Virginia Woolf

Literary Hub

Late Greats: Readings of Emily Dickinson, Robert Herrick, William Butler Yeats, Kobayashi Issa, and Virginia Woolf

Micro is a podcast for short but powerful writing. Each episode features a few short pieces of fiction, creative nonfiction, and/or poetry read by the author. Drums and dewdrops, white moths and waves. They’re great, they’re late, and their words still echo among us. With pieces selected by our very own May May Kaufman, please enjoy our first “Late/Greats” episode. We have five pieces for you today—some you may know, and some you may not.
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Addison Independent

‘Who’s Afraid of Virginia Woolf?’ comes to Middlebury

The Middlebury Community Players “Company Be” presents the mesmerizing and controversial play that revolutionized American theater, Edward Albee’s “Who’s Afraid of Virginia Woolf?”. We’re glad you’re interested in this valuable content! Please understand that in order for us to be able to fund reporters covering...

I’m Afraid of "Who’s Afraid of Virginia Woolf?"

James Turano as George, Andrea Uppling as Martha, Keenan Odenkirk as Nick, and Rachel Livingston as Honey. The performance space of the Invictus Theatre Company is small—smaller, certainly, than I anticipated, a black box on Chicago’s North Side set up to seat perhaps thirty guests a night for this season’s production: Edward Albee’s American classic, Who’s Afraid of Virginia Woolf? In this configuration, the audience, pressed close in four tight rows, takes up less space than the modest, cottage-style living room that stretches across the stage. The actors wear no microphones because the front row is close enough to reach out and touch them. Shattered bottles and violent shouts send the audience recoiling in their chairs. If nothing else, Invictus Theatre’s Who’s Afraid of Virginia Woolf? is an eminently personal experience.

Review: Invictus Theatre Shatters the Illusion of the American Marriage in Who’s Afraid of Virginia Woolf?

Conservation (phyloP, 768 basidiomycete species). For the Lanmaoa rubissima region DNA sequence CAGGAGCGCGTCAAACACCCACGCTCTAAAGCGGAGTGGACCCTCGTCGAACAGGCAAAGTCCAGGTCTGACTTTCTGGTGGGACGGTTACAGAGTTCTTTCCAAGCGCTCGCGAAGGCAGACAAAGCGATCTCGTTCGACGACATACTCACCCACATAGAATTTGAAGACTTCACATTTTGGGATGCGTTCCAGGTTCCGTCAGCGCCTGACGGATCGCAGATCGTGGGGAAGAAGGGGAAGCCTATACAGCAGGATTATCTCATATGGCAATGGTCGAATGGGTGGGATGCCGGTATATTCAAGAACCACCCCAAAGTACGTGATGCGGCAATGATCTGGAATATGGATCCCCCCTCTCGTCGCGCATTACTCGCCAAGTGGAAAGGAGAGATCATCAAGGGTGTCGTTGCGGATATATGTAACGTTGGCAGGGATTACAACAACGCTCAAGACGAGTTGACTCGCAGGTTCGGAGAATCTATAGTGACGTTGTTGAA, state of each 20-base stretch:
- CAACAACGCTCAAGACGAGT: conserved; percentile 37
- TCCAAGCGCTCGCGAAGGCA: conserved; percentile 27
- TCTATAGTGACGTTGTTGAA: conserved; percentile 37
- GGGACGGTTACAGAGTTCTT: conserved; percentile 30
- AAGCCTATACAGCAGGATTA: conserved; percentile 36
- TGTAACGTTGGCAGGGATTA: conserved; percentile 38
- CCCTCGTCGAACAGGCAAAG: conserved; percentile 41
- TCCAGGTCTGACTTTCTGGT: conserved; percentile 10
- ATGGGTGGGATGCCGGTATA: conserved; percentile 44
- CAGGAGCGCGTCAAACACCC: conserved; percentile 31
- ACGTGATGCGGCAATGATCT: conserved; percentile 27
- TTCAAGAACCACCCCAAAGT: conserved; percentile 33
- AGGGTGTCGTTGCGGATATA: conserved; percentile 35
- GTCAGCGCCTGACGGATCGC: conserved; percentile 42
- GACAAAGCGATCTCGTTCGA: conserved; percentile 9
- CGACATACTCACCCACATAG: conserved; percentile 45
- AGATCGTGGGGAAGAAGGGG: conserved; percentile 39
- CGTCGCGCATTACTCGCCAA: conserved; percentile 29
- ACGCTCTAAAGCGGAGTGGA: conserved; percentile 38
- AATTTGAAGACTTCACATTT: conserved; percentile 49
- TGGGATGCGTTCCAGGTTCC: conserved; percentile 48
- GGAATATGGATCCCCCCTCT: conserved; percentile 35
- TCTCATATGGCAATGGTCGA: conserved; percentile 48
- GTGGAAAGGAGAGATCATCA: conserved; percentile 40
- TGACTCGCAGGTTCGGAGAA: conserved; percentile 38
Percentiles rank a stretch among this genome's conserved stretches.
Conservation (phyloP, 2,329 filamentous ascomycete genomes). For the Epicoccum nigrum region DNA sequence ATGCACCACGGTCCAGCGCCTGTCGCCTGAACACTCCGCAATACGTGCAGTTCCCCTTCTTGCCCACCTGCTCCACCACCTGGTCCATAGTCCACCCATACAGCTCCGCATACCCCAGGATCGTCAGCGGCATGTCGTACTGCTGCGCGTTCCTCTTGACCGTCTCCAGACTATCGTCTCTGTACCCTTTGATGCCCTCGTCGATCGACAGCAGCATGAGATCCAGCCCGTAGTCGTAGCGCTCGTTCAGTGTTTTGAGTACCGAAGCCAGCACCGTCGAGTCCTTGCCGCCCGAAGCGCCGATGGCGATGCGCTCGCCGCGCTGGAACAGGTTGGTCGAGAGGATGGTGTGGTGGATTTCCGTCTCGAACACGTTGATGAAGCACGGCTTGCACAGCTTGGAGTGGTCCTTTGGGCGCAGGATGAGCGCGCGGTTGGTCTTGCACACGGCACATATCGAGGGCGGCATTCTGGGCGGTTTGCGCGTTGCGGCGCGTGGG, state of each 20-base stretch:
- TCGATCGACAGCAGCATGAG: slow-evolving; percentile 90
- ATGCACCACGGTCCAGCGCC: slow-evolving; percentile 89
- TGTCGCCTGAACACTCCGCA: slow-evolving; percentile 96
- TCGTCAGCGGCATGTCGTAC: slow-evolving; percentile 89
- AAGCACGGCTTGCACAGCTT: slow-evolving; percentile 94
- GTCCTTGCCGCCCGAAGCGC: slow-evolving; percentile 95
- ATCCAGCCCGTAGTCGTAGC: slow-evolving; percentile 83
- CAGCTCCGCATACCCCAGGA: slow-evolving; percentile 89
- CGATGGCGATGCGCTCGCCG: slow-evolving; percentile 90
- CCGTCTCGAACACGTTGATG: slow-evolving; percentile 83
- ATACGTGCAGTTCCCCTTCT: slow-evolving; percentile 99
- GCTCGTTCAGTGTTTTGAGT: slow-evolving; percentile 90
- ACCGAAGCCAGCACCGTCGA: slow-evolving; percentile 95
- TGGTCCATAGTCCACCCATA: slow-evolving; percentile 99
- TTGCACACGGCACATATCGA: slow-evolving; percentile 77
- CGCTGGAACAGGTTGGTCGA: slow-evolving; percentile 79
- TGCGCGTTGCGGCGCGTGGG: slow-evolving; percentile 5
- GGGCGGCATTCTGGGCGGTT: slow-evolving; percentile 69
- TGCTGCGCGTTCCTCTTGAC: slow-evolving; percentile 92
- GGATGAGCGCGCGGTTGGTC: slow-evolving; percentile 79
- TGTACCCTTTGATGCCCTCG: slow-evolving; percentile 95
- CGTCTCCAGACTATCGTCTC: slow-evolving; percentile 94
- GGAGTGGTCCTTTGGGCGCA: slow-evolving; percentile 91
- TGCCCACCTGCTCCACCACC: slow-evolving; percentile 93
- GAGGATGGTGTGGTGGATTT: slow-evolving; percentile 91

Who’s Afraid of Virginia Woolf? is one of those classics with faces and names etched on my memory. I was probably too young to see it when it premiered in 1966 but some years later, I saw it at the Roseland Theatre with my mom and her friend. The movie screen has its own illusional qualities that make the bare-knuckle brawling of George and Martha safely distanced. Invictus Theatre Company’s artistic director Charles Askenaizer helms this Edward Albee script to put the anger and burned dreams of that famous couple in your face. In this storefront space, the performance is intense like that carnival ride with the centrifugal force that pins you to the wall as the floor falls away. You remember the terror but you get on that ride anyway.
South Pasadena News

Who’s Afraid of Virginia Woolf? Geffen Playhouse

George and Martha, the American theater’s most notoriously dysfunctional couple, have invited the young and naive Nick and Honey over for drinks. What begins as harmless patter escalates to outright marital warfare, with the provincial newcomers caught in the crossfire. Geffen Playhouse celebrates the 60th anniversary of the hilarious and harrowing Who’s Afraid of Virginia Woolf?, arguably Edward Albee’s most famous and most vicious masterpiece.

Hadestown and Who’s Afraid of Virginia Woolf? Dazzle L.A. Stages

The Los Angeles engagement of HADESTOWN, the most honored show of the 2018-2019 Broadway season, has finally opened at Center Theatre Group’s Ahmanson Theatre after being postponed from 2020. Born from the music of celebrated singer-songwriter and Tony Award® winner Anaïs Mitchell, and developed with innovative director and Tony Award winner Rachel Chavkin, it marks the first time in over a decade and the fourth time in Broadway history that a woman has been the sole author of a musical: writing the music, lyrics and book. With Chavkin, her artistic collaborator, their tale of love and loss has been transformed into a genre-defying new musical that blends modern American folk music with New Orleans-inspired jazz to reimagine a sweeping ancient tale.